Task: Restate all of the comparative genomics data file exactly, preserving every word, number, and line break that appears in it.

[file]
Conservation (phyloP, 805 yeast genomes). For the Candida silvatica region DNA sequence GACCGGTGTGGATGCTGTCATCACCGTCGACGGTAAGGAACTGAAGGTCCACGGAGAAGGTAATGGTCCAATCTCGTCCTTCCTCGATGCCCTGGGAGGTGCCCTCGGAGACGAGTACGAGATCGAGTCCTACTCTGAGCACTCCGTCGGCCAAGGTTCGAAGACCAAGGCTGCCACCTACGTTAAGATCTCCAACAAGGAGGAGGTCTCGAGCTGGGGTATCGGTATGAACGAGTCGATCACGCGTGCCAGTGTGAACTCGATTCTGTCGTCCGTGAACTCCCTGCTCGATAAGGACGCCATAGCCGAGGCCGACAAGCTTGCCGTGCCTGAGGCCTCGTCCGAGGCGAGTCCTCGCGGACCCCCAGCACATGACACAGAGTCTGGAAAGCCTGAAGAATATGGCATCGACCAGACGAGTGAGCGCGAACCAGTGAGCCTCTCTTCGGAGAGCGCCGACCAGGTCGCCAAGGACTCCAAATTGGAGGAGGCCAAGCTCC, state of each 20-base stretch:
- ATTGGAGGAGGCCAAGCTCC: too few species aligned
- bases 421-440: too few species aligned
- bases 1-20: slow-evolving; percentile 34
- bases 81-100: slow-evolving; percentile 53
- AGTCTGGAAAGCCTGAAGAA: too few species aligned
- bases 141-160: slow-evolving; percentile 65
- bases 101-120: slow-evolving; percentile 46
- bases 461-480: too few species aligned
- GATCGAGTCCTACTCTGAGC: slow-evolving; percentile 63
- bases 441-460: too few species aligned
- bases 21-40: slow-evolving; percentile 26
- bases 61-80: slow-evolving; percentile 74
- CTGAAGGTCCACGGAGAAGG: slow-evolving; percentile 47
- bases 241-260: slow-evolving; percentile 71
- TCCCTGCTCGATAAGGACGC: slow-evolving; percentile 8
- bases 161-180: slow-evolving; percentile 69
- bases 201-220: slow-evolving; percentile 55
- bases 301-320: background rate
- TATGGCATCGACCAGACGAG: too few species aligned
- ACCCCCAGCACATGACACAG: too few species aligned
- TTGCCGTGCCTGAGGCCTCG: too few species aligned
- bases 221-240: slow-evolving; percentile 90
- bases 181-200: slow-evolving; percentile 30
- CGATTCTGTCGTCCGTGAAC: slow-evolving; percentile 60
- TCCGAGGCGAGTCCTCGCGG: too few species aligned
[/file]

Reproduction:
Conservation (phyloP, 805 yeast genomes). For the Candida silvatica region DNA sequence GACCGGTGTGGATGCTGTCATCACCGTCGACGGTAAGGAACTGAAGGTCCACGGAGAAGGTAATGGTCCAATCTCGTCCTTCCTCGATGCCCTGGGAGGTGCCCTCGGAGACGAGTACGAGATCGAGTCCTACTCTGAGCACTCCGTCGGCCAAGGTTCGAAGACCAAGGCTGCCACCTACGTTAAGATCTCCAACAAGGAGGAGGTCTCGAGCTGGGGTATCGGTATGAACGAGTCGATCACGCGTGCCAGTGTGAACTCGATTCTGTCGTCCGTGAACTCCCTGCTCGATAAGGACGCCATAGCCGAGGCCGACAAGCTTGCCGTGCCTGAGGCCTCGTCCGAGGCGAGTCCTCGCGGACCCCCAGCACATGACACAGAGTCTGGAAAGCCTGAAGAATATGGCATCGACCAGACGAGTGAGCGCGAACCAGTGAGCCTCTCTTCGGAGAGCGCCGACCAGGTCGCCAAGGACTCCAAATTGGAGGAGGCCAAGCTCC, state of each 20-base stretch:
- ATTGGAGGAGGCCAAGCTCC: too few species aligned
- bases 421-440: too few species aligned
- bases 1-20: slow-evolving; percentile 34
- bases 81-100: slow-evolving; percentile 53
- AGTCTGGAAAGCCTGAAGAA: too few species aligned
- bases 141-160: slow-evolving; percentile 65
- bases 101-120: slow-evolving; percentile 46
- bases 461-480: too few species aligned
- GATCGAGTCCTACTCTGAGC: slow-evolving; percentile 63
- bases 441-460: too few species aligned
- bases 21-40: slow-evolving; percentile 26
- bases 61-80: slow-evolving; percentile 74
- CTGAAGGTCCACGGAGAAGG: slow-evolving; percentile 47
- bases 241-260: slow-evolving; percentile 71
- TCCCTGCTCGATAAGGACGC: slow-evolving; percentile 8
- bases 161-180: slow-evolving; percentile 69
- bases 201-220: slow-evolving; percentile 55
- bases 301-320: background rate
- TATGGCATCGACCAGACGAG: too few species aligned
- ACCCCCAGCACATGACACAG: too few species aligned
- TTGCCGTGCCTGAGGCCTCG: too few species aligned
- bases 221-240: slow-evolving; percentile 90
- bases 181-200: slow-evolving; percentile 30
- CGATTCTGTCGTCCGTGAAC: slow-evolving; percentile 60
- TCCGAGGCGAGTCCTCGCGG: too few species aligned